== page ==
George Romney, British art's forgotten genius

Exhibition closed 2002

Self-portrait at the age of forty-nine, 1784
© National Portrait Gallery, London


The year 2002 marks the bi-centenary of the death of George Romney, one of the leading artists in Britain during the last quarter of the 18th century. Romney was born and died in the Northwest, although he made his name in London. At the height of his career he was more fashionable than Sir Joshua Reynolds and Thomas Gainsborough as a society portraitist, but all his life he wanted to paint elevated historical and literary subjects. He lacked the confidence to carry out many of his most ambitious projects, but in the last fifteen years of his working life, under the spell of his favourite model and muse Emma Hart, later the celebrated Lady Hamilton, he produced a sequence of Shakespearean and other fancy subjects which count among the most imaginative and poetic canvases of their time.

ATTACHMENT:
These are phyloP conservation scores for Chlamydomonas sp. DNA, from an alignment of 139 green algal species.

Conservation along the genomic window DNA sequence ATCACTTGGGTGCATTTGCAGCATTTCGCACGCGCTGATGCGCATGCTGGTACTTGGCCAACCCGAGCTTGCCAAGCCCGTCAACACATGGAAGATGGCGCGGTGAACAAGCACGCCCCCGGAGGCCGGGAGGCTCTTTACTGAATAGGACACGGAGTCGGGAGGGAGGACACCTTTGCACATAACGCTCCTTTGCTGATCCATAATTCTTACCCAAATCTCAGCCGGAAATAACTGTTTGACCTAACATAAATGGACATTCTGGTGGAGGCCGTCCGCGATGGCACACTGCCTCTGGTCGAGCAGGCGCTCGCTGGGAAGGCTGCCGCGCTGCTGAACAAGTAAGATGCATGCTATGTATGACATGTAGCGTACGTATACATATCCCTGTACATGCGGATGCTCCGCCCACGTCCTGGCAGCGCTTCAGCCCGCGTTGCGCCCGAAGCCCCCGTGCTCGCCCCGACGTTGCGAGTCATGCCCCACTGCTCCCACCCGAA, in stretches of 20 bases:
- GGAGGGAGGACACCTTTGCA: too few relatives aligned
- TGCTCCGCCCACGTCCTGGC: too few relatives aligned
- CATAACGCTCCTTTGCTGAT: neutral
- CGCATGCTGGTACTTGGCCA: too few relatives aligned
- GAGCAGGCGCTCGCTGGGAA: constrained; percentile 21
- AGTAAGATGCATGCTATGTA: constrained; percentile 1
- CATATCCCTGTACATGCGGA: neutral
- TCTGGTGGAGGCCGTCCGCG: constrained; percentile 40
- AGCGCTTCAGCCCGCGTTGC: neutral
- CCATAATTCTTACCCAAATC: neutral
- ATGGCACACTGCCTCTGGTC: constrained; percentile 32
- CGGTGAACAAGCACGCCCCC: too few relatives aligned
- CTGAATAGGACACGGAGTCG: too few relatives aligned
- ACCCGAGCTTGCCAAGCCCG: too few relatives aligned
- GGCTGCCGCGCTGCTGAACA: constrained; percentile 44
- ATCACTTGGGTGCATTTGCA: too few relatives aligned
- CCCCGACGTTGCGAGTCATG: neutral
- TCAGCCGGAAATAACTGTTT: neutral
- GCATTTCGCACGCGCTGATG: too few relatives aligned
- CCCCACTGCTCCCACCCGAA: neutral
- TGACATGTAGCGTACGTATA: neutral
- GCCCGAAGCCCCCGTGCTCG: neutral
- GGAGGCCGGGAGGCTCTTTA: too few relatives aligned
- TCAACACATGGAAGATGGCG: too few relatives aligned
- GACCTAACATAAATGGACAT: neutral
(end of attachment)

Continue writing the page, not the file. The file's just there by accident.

The association of Romney's name with Lady Hamilton's in the Victorian era contributed to the subsequent eclipse of his reputation as a serious artist. In the twentieth century, Romney was gradually re-evaluated as a brilliant, spontaneous draughtsman whose mind teemed with ideas, but who lacked the application to turn his sketches into finished works. Romney's mature drawings were recognised as having been highly influential on a group of younger contemporaries such as John Flaxman and William Blake, and their modernity has appealed to many twentieth-century artists.

This is the first ever exhibition which surveys the whole range of Romney's art, from his grandest full-length portraits to the tiny thumbnail studies preserved in sketchbooks. It reveals an ambitious and progressive artist who developed and re-invented himself continuously.